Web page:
Cubs

High School Lites: Championship Weekend

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High School Lites: Championship Weekend

It's the reward for all the hours spent in the weight room in March. Or the prize for battling through two-a-days in 95-degree August heat. It's why the Rocky soundtrack gets played as a motivator every Friday night in September. Or why the high-fives and words of encouragement seem more emphatic in October. It's all based on the hopes and dreams that every Illinois high school football player has: Playing in Memorial Stadium on Thanksgiving weekend. It's the chance to play for a first place trophy.

Comcast SportsNet Chicago is the place to be for all eight Illinois state championship football games, with live action starting Friday and Saturday at 10 a.m. Every matchup is in HD and all postgame press conferences will be streamed live on CSNChicago.com. CSN contributor Matt Bowen provides analysis for the 7A and 8A title games and anchorreporter Susannah Collins will handle sideline duties throughout the weekend.

Here is a snapshot of every game we will profile on Saturday night's High School Lites at 10:30pm:

1A:

Stockton (13-0) vs. Maroa-Forsyth (12-1), Friday - 10:00am

If you throw out Stocktons 22-15 victory over Lena-Winslow on October 12th, the 13-0 Blackhawks would be averaging 53 points per game (instead, its only a paltry 51). They scored on seven straight possessions in last weeks 51-14 victory over Stark County. Maroa-Forsyths only loss this season came to 3A title contender Tolono Unity. This will be the Trojans fourth trip to the finals since 2006. Coach Josh Jostes teams have won at least 10 games every season since 2005.

2A:

Mercer County (13-0) vs. Belleville Althoff (10-3), Friday - 1:00pm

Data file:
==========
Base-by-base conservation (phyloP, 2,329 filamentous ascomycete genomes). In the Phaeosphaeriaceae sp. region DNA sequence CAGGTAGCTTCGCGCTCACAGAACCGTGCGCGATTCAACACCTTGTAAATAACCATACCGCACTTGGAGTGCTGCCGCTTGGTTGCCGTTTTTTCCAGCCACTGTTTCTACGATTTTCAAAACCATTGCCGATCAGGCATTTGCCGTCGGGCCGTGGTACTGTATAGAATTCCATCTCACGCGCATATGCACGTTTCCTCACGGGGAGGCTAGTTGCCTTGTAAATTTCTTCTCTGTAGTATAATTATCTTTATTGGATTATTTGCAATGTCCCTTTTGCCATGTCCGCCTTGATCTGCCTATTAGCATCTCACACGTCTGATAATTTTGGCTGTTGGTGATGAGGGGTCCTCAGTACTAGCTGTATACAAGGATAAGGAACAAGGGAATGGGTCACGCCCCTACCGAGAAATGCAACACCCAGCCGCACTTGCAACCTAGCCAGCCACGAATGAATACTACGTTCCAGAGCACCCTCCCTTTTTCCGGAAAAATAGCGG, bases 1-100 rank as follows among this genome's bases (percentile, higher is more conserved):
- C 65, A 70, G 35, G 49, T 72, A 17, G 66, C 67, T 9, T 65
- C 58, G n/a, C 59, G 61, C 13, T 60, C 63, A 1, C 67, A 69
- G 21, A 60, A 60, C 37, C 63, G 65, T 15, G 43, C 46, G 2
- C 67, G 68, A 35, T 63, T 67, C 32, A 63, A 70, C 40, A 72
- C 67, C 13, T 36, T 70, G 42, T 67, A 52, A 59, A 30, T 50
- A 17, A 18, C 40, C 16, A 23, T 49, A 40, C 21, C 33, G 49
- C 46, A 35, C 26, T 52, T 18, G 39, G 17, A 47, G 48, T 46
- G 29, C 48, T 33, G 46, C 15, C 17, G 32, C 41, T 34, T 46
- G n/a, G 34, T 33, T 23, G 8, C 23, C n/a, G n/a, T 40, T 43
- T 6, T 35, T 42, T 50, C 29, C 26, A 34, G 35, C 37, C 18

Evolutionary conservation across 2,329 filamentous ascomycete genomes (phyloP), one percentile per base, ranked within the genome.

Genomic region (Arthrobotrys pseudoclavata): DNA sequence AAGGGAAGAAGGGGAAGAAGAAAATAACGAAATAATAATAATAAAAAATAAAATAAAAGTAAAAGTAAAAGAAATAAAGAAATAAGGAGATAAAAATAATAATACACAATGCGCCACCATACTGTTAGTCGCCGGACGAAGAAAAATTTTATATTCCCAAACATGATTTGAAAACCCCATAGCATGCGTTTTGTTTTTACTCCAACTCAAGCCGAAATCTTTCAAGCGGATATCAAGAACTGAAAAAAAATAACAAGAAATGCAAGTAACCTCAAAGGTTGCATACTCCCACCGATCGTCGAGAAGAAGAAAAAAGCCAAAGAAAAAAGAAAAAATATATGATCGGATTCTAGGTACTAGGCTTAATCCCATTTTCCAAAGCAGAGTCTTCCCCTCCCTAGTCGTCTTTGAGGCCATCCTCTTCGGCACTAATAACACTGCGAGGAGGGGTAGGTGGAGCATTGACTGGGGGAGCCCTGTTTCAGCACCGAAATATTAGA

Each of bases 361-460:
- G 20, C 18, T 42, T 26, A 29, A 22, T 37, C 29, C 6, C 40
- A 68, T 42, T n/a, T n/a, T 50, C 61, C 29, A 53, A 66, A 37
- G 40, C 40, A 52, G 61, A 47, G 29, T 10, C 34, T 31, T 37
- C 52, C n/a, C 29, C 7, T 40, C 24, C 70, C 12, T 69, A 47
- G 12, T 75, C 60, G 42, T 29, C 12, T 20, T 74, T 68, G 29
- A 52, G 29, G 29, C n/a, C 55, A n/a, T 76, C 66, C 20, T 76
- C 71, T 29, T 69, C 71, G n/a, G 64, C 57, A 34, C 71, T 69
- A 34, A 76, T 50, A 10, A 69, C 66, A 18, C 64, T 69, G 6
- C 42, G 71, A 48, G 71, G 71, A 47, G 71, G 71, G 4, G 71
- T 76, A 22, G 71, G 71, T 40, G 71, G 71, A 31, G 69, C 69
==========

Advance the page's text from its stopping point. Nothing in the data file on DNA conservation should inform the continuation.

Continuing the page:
The Cinderella season continues for the 10-3 and 15th seed -- Crusaders, who have stunned some kingpins in the playoffs, including Casey-Westfield and Camp Point Central. Their defense is tight. Cornerback Michael Harris has 10 interceptions on the year. Itll be an interesting matchup against quarterback Tanner Matlick and a Mercer County offense that put 80 points on the board in a game earlier this year. Coach Nat Zunkels Eagles advanced by beating Clifton Central 26-7.

3A:

Aurora Christian (12-1) vs. Tolono Unity (12-1), Friday - 4:00pm

Head Coach Don Beebe has to impressed with what his team has accomplished this year. Their only loss was a 31-27 nail-biter to 5A finalist Montini, and their passing game has been top notch. Quarterback Ryan McQuade has top targets in Cory Windle and Chad Beebe (Dons son). The Unity Rockets have a short drive to Memorial Stadium (8 miles). Two-way player Connor Grace will get a lot of looks on offense. The running back amassed 205 yards last week against Greenville.

4A:

Rock Island Alleman (12-1) vs. Rochester (12-1), Friday - 7:00pm

Like Unitys Rockets, these Rochester Rockets score in bunches as well (11 of their scoring totals have been 41 or higher). The big question, though, surrounds running back Dylan Hathaway. Rochesters leading rusher (1,600 yards this season) re-aggravated an ankle injury last week. Can Alleman answer the call? They are coming off a convincing 23-7 win over Evergreen Park. Senior quarterback John Tracey leads the Pioneers in passing and rushing yards.

5A:

Montini (11-2) vs. Morris (12-1), Saturday - 10:00am